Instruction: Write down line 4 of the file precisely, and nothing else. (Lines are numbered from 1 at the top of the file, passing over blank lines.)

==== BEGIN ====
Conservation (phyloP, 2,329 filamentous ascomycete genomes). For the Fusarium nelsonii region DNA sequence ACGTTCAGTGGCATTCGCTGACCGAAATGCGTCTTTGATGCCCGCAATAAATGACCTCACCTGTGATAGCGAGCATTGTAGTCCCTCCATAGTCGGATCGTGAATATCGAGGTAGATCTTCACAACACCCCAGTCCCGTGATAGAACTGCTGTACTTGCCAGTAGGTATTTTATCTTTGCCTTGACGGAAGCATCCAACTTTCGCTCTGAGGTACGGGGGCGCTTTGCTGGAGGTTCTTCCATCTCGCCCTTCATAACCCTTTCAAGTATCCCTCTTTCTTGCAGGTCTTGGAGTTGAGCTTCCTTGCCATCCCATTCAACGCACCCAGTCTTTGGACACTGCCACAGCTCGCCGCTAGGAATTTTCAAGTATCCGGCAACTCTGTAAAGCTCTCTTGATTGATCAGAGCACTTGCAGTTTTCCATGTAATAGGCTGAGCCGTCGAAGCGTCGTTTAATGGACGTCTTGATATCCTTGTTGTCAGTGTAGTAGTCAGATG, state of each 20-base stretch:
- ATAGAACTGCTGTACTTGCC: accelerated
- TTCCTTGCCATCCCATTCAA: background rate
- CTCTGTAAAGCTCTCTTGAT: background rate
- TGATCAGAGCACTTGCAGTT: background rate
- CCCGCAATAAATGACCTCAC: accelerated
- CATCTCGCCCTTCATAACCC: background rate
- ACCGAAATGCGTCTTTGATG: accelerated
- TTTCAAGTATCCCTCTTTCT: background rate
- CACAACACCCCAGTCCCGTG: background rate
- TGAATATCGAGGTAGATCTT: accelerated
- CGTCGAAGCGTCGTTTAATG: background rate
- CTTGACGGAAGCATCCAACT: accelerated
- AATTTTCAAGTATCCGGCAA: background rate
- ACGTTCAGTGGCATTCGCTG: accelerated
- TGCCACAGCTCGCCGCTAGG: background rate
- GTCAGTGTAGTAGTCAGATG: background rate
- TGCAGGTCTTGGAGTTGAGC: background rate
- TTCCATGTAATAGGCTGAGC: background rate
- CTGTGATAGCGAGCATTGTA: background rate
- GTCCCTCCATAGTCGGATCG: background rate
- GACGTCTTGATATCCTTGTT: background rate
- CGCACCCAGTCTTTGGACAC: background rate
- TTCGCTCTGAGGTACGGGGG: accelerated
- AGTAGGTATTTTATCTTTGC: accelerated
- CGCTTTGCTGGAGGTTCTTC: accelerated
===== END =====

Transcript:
- CTCTGTAAAGCTCTCTTGAT: background rate